To call a spade a spade is a way to describe something as it really is.
These days it seems like everything and everybody is called a racist for any little old thing. I guess it’s simply the way I think but it never occurred to me that this phrase . . . ‘call a spade a spade’ . . . would be considered racially derogatory. And the fact is . . . it’s NOT. Or, at least it wasn’t . . .
The expression is thousands of years old. Back when spades were implements to dig the earth and not the symbol on a deck of cards or . . . whatever else.
The original saying derives from the ancient Greek idiom ‘ta syka syka, te:n
skaphe:n de skaphe:n onomasein’ which translates "to call a fig a fig, a trough a
Far from being an ethic slur, its thought that this expression was initially a sexual reference . . . a fig and trough being symbolic for . . . well, I don’t think I need to paint you a picture.
Anyhoo . . .
Interestingly, sometime during the Renaissance, ‘trough’ got mistranslated as ‘spade’. It’s not surprising, considering the ancient Greek for these words are fairly similar . . . skaphe = trough / skapheion = digging tool.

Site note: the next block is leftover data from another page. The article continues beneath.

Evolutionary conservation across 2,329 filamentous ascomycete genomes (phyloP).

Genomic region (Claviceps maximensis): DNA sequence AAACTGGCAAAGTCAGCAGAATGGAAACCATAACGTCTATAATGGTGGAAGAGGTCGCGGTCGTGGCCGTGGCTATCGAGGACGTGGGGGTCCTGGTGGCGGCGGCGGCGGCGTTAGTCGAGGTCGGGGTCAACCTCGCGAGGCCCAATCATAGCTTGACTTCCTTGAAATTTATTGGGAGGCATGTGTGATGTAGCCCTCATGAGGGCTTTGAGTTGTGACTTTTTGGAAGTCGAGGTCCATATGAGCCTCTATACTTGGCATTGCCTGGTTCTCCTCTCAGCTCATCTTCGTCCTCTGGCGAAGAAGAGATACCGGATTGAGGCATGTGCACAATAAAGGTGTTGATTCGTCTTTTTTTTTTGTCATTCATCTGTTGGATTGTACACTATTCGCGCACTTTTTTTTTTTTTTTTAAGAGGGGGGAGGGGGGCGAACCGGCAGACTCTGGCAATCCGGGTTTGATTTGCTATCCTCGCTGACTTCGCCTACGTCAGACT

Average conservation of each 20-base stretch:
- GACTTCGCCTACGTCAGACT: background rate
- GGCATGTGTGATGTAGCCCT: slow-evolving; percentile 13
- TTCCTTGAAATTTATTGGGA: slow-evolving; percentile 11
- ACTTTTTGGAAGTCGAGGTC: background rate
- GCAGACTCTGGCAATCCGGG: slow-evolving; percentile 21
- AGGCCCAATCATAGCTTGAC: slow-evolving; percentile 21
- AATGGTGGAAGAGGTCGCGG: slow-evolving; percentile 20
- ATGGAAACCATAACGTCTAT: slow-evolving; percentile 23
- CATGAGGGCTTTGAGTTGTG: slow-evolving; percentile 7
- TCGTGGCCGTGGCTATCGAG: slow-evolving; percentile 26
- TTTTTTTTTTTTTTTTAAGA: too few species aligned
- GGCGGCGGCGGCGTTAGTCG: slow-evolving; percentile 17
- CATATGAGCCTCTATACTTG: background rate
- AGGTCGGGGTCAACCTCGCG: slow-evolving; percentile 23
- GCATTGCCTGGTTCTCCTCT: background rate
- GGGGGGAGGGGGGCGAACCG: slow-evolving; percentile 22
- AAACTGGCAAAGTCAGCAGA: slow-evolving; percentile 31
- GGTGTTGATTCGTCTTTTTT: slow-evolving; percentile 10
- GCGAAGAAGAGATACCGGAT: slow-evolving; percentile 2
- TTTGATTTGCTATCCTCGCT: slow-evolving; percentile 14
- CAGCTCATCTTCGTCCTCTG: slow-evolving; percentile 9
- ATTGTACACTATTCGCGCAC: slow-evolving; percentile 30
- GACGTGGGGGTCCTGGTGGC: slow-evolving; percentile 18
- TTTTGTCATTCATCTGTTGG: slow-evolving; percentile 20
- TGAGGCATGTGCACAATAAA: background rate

"Spade" in the sense of "negro" is not recorded until 1928 and comes from the color of the playing card symbol, via the phrase ‘black as the ace of spades’.
Frankly, I’m sick of tippy-toeing around and tired of political correctness. I think people are way too overly sensitive. Buck up and get a stiff upper lip . . . every little ol’ thing is not an attack on some other thing. It’s just not. Sometimes a spade is just that . . . a spade.
That is all . . . moving on . . .
Sweet Cream Soda
2 Shots Pinnacle Cake
2 Shots Pinnacle Whipped
8 oz. Club Soda
Mix in a glass filled with ice and garnish with a cherry.